Tropical Cyclone Ului (20P) Expected to Make Landfall in Queensland, Australia14.6S 152.5E
Severe Tropical Cyclone Ului (20P) is one of the fastest intensifying tropical cyclones on record, strengthening from a tropical storm to a Category 5 equivalent cyclone within a 24 hour span.
Between 13 and 14 March, Cyclone Ului underwent an unusually explosive phase of rapid intensification. During a 24 hour span, the system intensified from a tropical storm to a Category 5 equivalent cyclone, tying Hurricane Wilma in 2005 for the fastest intensification of a system from tropical storm to Category 5.
According to the JTWC, maximum sustained winds increased from 100 km/h (65 mph) to 260 km/h (160 mph). They also estimated that the storm’s minimal central pressure had decreased from 982 mbar (hPa) to 918 mbar (hPa), a drop of 64 mbar (hPa), during this span.
Ului was first identified by the Fiji Meteorological Service (FMS) late on 9 March roughly 130 kilometres (80 miles) north of Hiw Island, Vanuatu. At this time, the system was classified as Tropical Disturbance 13F.
Early the following day, the system became sufficiently organized for the FMS to upgrade the disturbance to a tropical depression. Several hours later, the Joint Typhoon Warning Center (JTWC) also began monitoring the system. By this time, deep convection had developed around a low-level circulation and banding features had formed. A slow westward movement was expected as the depression was situated north of a subtropical ridge.
On 12 March, 13F was upgraded to Tropical Cyclone Ului. By early on 13 March, it was a category 2 cyclone. Later that day, Ului strengthened into a category 3, making it a severe tropical cyclone. The storm continued to strengthen throughout the day and that night it became a category 5.
Ului became the first category 5 South Pacific cyclone since Severe Tropical Cyclone Percy in February of 2005 but weakened to category 4 about the time it crossed the 160°E meridian. The system was predicted to restrengthen back into a category 5 as it moved away from an upper level low and Severe Tropical Cyclone Tomas, however 20P remained as a category 4 and had weakened to a category 3 system in the early hours of 18 March but is expected to restrengthen.
As a Category 5 cyclone, Ului passed through the southern Solomon Islands, causing severe damage on the islands of Rennell, Guadalcanal as well as Bellona province. Large swells produced by the storm washed away several homes along coastal areas. Flooding was also reported on several islands; however, officials confirmed that no fatalities resulted from the storm.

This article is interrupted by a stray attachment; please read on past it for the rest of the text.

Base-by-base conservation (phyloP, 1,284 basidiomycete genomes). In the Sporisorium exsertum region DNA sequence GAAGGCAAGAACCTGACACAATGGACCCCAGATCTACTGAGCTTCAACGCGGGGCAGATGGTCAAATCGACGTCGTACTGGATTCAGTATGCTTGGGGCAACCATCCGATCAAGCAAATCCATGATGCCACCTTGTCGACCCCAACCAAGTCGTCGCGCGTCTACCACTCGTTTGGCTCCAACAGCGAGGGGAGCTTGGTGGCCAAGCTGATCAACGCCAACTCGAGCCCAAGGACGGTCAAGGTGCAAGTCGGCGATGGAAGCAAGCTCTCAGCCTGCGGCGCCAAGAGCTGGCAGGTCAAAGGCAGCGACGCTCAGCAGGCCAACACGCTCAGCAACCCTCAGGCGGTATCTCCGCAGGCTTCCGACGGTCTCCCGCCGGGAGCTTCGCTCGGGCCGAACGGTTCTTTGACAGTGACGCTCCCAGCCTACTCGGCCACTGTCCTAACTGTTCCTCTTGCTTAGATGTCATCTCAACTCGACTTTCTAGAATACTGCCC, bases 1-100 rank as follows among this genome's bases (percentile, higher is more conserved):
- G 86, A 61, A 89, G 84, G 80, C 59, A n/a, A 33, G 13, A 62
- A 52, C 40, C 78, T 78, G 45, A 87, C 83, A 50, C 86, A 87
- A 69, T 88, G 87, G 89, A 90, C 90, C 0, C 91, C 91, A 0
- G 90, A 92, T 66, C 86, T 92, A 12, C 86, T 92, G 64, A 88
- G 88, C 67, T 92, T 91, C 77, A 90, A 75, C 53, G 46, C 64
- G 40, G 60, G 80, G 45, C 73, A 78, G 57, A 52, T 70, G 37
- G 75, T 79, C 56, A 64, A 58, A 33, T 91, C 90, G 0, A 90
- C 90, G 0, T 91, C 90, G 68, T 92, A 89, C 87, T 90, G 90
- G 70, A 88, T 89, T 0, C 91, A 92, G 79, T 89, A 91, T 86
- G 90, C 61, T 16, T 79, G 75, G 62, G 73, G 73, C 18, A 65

Maximum winds on the affected islands reached 120 km/h (75 km/h). On Rennell Island, initial reports stated that at least ten homes had been severely damaged or destroyed in several villages. Light to moderate damage was sustained on Makira and Guadalcanal, with at least two homes sustaining damage.
Unconfirmed reports of a large wave inundating several villages, washing away homes and overturning large boulders came from east Makira around 4:00 pm local time. Another village on the western side of Makira was reportedly inundated roughly five hours later. Later damage assessments made on Makira Island confirmed at least 13 homes were destroyed and several more were damaged. The most severe damage took place in Woau village where ten homes were destroyed.
After Cyclone Ului passed through the Solomon Islands, officials in Queensland, Australia began warning residents about the possibility of the storm making landfall in the region. Large swells produced by the system prompted lifeguards to close large areas of public beaches. These swells were anticipated to be the largest experienced along the Queensland coastline in the past decade and emergency management officials warned residents living along coastal areas that the waves would likely inundate low-lying regions.
On 18 March, new forecasts of the future track of Ului indicated that it would make landfall in Queensland. As a result, officials evacuated roughly 300 people from the islands of Heron and Lady Elliot, situated about 1,000 km (620 mi) off the Australian mainland. Residents along the Sunshine Coast were advised to prepare their homes for a possible Category 4 cyclone and stock up on non-perishable foods.
Later on 18 March, the Bureau of Meteorology is expecting that the cyclone will cross or near the Queensland coast, between Cardwell and Mackay, on 21 March as a category 3 cyclone. Several ports along the Queensland coastline were shut down for several days as large waves impacted the region. Transportation of coal and other raw materials was halted in these areas as well.